National | Opinion

Questioning the Process Doesn’t Make You Arrogant

Agriculture columnists and commentators have declared that the debate over barley marketing is over. Agriculture Minister Strahl’s plebiscite results are in, and we should accept them and get over it. One commentator threw down the gauntlet by declaring “anyone suggesting that voters are too stupid, simple or ill informed to make the proper choice is just being arrogant.”

Now that is an interesting comment. If you challenge the results, you are questioning the wisdom of farmers. The fact is though, that questioning the results of Strahl’s plebiscite is not questioning the wisdom of farmers. It is questioning the process of the vote itself. You can’t ignore the fact that the entire process was managed to achieve the desired result. The long list of questionable behavior by the Agriculture Minister leading up to the plebiscite has been thoroughly examined and condemned by the same columnists that now tell us to accept the results and move on.

Believe me, there is a temptation in that. I too am getting a little sick of writing about this issue. The only trouble is, if we just pretend it all never happened, the Minister will do exactly the same things when the inevitable wheat plebiscite comes along, and he will get away with it again.

The argument for accepting the plebiscite results is predicated on the notion that farmers voted as they did based on a sound understanding of the implications of their vote. This implies, among other things, that farmers understand grain marketing and the role of the CWB in it. There are striking examples to show that this is often not true. Rod Flaman and Ken Ritter were both committed anti-CWB activists. They were elected on platforms of doing exactly what Strahl intends to do. After being immersed in the workings of grain markets, both changed their attitudes toward single desk selling, and acknowledged they did not understand the benefits of the single desk before being elected. These were both intelligent, experienced farmers who thought they had it right the first time.

Questioning whether a farmer voted knowing fully the implications of what they were doing is a far cry from calling them “stupid”. The largest number of farmers who voted, chose Strahl’s option two, which presented the option of a “dual market” where farmers could choose “the CWB or any other domestic or foreign buyer”. It is an attractive sounding option, worded as it was in the first person.

However, just because farmers say they want this option does not mean it is possible to have it. In fact, the lineup of folks who say it is not possible is pretty large, including most agricultural economists from the University of Saskatchewan. These are the same folks who train each and every crop of ag college grads, so they are not to be dismissed lightly. If these farmers voted for something that is not possible, did they make the choice they actually wanted to make?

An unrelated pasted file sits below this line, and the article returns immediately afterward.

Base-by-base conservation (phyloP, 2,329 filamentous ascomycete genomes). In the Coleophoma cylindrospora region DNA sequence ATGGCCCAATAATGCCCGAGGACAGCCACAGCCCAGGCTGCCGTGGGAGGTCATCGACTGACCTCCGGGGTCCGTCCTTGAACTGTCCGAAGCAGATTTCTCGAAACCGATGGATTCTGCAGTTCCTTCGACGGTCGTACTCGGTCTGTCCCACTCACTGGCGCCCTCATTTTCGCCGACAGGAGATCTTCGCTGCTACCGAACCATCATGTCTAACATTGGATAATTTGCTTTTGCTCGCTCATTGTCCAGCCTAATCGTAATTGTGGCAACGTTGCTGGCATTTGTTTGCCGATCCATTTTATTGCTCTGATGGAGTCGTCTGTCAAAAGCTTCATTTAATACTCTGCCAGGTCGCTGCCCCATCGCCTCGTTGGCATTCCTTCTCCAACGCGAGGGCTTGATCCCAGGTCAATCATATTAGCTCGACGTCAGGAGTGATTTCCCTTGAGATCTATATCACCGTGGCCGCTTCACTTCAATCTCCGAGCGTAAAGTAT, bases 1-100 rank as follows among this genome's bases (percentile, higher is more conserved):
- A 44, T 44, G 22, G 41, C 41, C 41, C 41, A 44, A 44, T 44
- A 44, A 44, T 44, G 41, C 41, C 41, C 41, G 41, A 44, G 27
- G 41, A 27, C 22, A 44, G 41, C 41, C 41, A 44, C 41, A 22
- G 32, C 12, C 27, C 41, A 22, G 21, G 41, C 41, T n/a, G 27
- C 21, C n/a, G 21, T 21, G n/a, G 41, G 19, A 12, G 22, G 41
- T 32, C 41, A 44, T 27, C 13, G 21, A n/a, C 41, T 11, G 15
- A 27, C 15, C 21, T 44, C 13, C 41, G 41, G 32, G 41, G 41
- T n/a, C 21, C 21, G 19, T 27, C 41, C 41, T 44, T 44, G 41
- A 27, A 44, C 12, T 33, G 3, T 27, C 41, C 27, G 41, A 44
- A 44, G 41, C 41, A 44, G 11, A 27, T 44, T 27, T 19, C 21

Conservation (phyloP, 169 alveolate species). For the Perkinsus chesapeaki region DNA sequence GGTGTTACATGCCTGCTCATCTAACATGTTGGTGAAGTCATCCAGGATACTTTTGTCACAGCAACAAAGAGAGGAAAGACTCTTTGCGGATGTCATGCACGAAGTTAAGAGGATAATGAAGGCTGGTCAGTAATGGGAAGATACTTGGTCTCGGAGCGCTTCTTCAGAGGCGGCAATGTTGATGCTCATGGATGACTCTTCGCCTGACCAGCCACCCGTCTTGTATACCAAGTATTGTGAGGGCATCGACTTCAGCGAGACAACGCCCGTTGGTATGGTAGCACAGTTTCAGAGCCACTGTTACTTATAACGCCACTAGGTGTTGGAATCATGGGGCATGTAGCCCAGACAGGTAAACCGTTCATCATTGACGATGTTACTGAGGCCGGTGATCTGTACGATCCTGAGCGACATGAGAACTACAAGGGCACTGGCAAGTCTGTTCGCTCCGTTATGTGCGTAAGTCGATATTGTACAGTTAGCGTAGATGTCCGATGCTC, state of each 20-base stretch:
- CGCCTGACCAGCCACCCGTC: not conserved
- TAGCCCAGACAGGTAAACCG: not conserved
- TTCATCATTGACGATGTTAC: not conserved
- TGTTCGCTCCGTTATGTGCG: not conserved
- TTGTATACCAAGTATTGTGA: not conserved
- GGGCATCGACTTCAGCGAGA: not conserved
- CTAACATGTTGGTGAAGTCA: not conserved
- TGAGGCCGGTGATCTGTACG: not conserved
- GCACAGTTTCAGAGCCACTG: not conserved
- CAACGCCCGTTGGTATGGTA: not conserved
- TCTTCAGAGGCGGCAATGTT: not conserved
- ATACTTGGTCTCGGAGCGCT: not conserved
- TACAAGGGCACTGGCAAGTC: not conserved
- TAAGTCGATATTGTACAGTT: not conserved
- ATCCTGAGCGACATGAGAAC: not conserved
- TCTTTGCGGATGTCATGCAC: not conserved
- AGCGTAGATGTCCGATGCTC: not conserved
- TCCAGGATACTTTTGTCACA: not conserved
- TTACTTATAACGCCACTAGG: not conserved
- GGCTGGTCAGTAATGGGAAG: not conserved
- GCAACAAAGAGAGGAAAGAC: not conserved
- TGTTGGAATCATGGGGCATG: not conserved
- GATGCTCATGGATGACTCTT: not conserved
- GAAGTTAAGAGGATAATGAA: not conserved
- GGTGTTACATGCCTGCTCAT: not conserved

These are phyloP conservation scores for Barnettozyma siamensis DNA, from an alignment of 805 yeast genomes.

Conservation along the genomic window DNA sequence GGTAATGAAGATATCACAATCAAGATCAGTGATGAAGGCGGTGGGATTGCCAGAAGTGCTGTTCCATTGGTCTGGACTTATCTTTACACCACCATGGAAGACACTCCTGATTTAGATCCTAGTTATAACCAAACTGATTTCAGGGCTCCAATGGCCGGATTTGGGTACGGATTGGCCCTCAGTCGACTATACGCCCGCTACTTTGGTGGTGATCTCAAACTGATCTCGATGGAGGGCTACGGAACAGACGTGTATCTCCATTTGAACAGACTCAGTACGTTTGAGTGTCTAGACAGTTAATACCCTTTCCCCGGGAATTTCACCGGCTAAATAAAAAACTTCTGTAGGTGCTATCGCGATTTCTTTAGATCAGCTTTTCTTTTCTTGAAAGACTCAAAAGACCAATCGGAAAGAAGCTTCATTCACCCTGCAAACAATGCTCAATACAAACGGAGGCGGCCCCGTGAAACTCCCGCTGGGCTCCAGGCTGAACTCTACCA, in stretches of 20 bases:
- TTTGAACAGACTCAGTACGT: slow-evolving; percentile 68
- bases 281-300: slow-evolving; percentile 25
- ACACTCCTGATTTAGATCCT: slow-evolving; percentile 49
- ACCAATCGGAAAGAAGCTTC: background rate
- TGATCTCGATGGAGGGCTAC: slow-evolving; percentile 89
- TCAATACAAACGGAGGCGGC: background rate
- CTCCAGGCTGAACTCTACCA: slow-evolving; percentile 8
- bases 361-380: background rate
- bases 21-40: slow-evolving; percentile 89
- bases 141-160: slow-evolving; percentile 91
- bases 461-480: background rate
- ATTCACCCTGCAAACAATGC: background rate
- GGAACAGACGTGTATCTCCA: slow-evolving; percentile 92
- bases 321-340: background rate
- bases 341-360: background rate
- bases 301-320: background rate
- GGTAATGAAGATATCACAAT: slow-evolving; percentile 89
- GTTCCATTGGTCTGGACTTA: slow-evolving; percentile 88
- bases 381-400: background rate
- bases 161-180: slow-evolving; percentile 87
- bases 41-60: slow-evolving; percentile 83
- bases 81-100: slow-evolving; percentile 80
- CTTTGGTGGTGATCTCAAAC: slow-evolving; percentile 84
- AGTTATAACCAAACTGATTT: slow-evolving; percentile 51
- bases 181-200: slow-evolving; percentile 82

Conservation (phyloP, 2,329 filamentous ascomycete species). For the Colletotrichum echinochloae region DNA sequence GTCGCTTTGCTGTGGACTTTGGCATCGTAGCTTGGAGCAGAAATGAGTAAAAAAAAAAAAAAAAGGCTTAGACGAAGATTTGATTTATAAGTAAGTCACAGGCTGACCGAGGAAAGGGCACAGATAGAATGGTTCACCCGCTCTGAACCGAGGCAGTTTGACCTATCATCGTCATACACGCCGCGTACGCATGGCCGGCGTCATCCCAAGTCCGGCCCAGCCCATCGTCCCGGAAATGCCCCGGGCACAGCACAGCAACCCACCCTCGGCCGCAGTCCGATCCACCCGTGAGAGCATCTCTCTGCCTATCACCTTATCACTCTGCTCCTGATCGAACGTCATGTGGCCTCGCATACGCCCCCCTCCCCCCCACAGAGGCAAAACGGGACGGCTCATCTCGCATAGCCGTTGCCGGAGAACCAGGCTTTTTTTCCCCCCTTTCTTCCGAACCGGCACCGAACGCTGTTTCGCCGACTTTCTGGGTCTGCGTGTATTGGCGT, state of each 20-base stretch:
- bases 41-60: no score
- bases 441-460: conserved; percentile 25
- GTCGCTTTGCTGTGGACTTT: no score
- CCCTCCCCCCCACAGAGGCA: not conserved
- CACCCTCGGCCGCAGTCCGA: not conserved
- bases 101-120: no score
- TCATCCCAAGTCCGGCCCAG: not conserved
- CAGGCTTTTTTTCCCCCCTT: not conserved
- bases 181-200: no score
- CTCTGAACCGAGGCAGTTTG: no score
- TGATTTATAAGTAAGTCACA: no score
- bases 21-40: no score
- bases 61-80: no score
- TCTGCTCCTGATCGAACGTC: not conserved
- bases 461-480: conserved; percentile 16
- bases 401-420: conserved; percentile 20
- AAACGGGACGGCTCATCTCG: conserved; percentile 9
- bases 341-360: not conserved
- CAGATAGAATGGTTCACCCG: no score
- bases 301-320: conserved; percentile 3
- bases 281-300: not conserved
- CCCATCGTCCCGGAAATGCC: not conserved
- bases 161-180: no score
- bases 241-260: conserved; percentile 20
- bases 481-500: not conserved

In this regard, the discrepancy between the plebiscite held by the Manitoba government and Strahl’s version is interesting. In the Manitoba vote, farmers were given a clear choice. For barley, the result was that 62 percent of farmers wanted to retain the CWB’s single desk, while 38 percent wanted to market their barley in an open market. In the federal vote, 50 percent of Manitoba farmers supported the single desk, 35 percent supported Strahl’s “dual market” and only 15 percent wanted the CWB gone altogether. So at least ten percent of farmers who did not want to see the end of the CWB’s single desk were convinced that the CWB could exist in a meaningful way in an open market. This meaningful way has yet to be described by those who support ending the single desk.

I know a guy who does polling for a living. He told me there are two kinds of polls. One is the poll where the customer genuinely wants to know something so he hires a pollster to ask some questions designed to provide him with that information. The second type of poll is one where the customer wants a specific result, and wants a poll that will achieve it. In this case, the person designing the questions uses a technique called progressive polling. You administer the questions to a small group. If you don’t get the results you want, you tweak the questions and try again. You keep doing this until you get the answer you wanted.

In this case, the voters are not stupid, just manipulated. And if questioning the manipulation of the Chuck Strahl and the Harper government in regards to the CWB makes me arrogant, then paste the label on me.

Paul Beingessner
About the author

Paul Beingessner

Paul Beingessner was a farmer, an activist, and a writer who defended Canada’s family farms until his tragic death in a farm accident in the spring of 2009. His widely-read and respected weekly columns brought a fresh and progressive perspective to rural and farm issues. Some of them are collected here. Through his words, his insight and wisdom continue to inform, raise important questions and encourage action. Working with Paul's family, the NFU has established an annual literary prize in honour of Paul and his contribution to rural and agricultural journalism.

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